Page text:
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Chicago Finance Committee Approves Amended Tobacco Ordinance

CHICAGO – On Feb. 10, the Chicago City Council’s Finance Committee voted 22-9 to approve an amended tobacco ordinance that increases the legal age to purchase tobacco to 21, sets minimum prices for certain tobacco products, mandates minimum package sizes for various tobacco products, prohibits the redemption of tobacco product coupons, outlaws multipack discount pricing, and assesses new taxes on other tobacco products.

In addition, the amended ordinance says if a lawsuit is brought against the city of Chicago that results in a court overturning the new tax on other tobacco products (OTPs), then the minimum price and minimum package size requirements would take effect. However, the substitute ordinance also says that if a lawsuit is not brought to overturn the new OTP tax, then the minimum price and minimum package size requirements would not take effect.

Mayor Rahm Emanuel, the original sponsor of the ordinance, also agreed in the amended ordinance to double the fine for the sale of loose cigarettes to $5,000 for the first violation and $10,000 for repeat offenses, while also using some of the revenue from the new tax on tobacco products to fund smoking cessation programs in addition to funding incoming high school orientation programs. The mayor also agreed to increase city and police enforcement against the sale of single cigarettes and report back to the city council annually on the progress of the stepped up enforcement.

The amended ordinance as approved by the Finance Committee will go before the full Chicago City Council for a vote, which may occur sometime Feb. 10.

On Feb. 8, the Finance Committee held a hearing on the proposed tobacco ordinance and a number of the Chicago Finance Committee members raised questions about the lack of legal authority for the city council to adopt a new OTP tax, the effect of such a tax on lower income residents, the expansion of the current black market in Chicago, the loss of retail jobs, the likelihood of retail store closings, and the fact that 18-, 19- and 20-year-olds are adults and should be allowed to decide whether to buy and use tobacco products.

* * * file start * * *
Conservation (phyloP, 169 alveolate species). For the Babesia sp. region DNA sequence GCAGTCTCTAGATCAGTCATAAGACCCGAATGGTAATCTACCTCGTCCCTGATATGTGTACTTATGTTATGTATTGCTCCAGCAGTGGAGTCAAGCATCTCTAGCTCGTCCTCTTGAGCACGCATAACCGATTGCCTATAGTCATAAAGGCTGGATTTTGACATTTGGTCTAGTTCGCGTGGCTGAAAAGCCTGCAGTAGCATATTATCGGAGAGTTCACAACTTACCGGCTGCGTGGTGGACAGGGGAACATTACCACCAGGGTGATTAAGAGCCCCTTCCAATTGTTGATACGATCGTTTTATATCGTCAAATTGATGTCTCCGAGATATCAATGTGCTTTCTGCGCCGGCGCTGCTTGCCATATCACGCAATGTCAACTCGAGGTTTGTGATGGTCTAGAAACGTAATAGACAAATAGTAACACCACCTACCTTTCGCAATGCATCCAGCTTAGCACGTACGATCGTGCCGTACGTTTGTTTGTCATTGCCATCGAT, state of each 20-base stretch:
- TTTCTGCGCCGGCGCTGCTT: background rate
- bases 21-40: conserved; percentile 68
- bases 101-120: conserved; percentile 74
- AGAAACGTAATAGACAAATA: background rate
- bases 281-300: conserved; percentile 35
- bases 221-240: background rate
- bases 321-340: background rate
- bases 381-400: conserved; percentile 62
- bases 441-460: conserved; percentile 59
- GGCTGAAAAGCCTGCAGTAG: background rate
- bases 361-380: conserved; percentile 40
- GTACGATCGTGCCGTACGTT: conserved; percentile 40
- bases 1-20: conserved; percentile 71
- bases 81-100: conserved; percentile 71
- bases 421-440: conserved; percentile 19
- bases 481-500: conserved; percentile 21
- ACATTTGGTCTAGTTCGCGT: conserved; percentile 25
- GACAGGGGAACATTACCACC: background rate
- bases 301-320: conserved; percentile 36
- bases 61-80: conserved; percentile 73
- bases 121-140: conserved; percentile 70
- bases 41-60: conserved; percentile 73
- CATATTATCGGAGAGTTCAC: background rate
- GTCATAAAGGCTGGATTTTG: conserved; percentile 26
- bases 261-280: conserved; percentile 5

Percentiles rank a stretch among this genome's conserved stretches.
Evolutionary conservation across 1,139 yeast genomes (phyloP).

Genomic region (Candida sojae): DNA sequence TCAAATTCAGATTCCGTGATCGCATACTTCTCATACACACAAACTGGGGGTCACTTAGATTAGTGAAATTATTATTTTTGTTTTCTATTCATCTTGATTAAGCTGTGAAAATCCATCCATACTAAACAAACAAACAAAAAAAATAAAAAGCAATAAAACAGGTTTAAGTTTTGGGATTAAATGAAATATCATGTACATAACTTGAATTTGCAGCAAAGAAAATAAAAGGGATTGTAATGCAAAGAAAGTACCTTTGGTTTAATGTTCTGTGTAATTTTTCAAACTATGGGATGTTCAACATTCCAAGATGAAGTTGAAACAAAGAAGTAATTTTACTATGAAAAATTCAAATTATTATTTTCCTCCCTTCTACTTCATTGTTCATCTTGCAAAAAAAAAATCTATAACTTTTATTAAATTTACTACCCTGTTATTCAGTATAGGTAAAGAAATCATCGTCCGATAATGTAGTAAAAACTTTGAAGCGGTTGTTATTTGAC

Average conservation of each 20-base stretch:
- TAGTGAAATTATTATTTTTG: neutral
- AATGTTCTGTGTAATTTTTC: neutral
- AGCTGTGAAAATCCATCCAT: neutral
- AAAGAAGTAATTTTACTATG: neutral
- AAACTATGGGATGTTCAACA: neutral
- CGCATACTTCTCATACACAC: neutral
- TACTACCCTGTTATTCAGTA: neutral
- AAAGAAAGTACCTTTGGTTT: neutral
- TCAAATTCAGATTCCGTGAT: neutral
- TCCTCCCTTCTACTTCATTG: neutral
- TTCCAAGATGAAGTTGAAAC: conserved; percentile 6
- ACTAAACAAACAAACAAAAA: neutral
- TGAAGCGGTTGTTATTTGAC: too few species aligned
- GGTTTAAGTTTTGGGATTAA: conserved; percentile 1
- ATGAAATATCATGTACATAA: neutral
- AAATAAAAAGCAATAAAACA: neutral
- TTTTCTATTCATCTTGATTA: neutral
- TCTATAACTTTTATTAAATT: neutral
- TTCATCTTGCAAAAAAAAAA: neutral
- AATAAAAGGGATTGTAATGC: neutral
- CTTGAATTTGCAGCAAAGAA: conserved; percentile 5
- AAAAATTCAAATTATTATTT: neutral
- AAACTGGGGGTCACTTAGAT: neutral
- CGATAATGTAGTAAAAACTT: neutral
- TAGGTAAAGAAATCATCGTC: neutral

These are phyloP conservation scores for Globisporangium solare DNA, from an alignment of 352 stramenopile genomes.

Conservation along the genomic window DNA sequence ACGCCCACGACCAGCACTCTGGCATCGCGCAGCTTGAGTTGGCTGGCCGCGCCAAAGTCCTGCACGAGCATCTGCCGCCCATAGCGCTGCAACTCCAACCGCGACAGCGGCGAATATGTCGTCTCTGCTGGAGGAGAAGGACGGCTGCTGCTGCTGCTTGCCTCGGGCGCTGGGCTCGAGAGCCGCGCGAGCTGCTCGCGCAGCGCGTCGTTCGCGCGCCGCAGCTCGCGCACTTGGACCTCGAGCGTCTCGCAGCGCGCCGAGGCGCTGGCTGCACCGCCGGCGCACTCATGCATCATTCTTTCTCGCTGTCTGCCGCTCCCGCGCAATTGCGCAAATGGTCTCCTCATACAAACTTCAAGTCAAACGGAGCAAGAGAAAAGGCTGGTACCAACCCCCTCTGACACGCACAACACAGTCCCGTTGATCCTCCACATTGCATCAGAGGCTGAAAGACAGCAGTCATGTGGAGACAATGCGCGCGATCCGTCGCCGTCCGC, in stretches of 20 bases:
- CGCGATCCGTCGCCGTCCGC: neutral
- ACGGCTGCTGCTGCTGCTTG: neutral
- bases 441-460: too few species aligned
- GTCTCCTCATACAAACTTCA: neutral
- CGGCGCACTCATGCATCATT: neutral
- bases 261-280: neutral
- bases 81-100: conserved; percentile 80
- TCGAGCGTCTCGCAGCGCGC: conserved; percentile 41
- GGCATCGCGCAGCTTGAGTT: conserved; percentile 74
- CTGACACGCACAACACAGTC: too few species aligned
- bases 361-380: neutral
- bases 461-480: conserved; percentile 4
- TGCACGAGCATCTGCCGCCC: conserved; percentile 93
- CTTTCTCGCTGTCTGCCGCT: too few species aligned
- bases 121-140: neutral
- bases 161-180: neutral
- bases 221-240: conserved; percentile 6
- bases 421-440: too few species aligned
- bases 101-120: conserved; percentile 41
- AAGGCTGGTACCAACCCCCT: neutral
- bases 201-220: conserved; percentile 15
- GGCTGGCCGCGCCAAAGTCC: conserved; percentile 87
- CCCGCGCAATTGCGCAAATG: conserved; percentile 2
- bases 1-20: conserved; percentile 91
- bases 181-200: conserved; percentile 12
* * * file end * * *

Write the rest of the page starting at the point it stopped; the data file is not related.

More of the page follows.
Turnout by retailers at the hearing was very high, with about 50 7-Eleven franchisee owners attending and the president of the Illinois 7-Eleven franchisee association testifying against the ordinance. NATO Board Member Mike Gold, the owner of Arango Cigar Co., testified about the lack of regulation of premium cigar sales over the Internet, the fact that the proposed minimum prices on premium cigars will drive more consumers to buy cigars over the Internet—resulting in lost retail sales and lost excise tax and sales tax revenue for the city, and that four tobacco stores have already closed in the past several years.

I testified about the Illinois state law that prohibits Chicago from enacting an OTP tax while also responding to misinformation from ordinance advocates, opposing the age 21 provision, and explaining how the minimum pricing would expand the current black market in Chicago.

The amended ordinance as approved by the Finance Committee creates a dilemma for retailers who will be forced to decide whether to pursue their legal rights to overturn the new OTP tax and face minimum price and package size mandates, or give up their legal rights and involuntarily agree to an unlawful tax on tobacco products in order to avoid minimum price and package size regulations.

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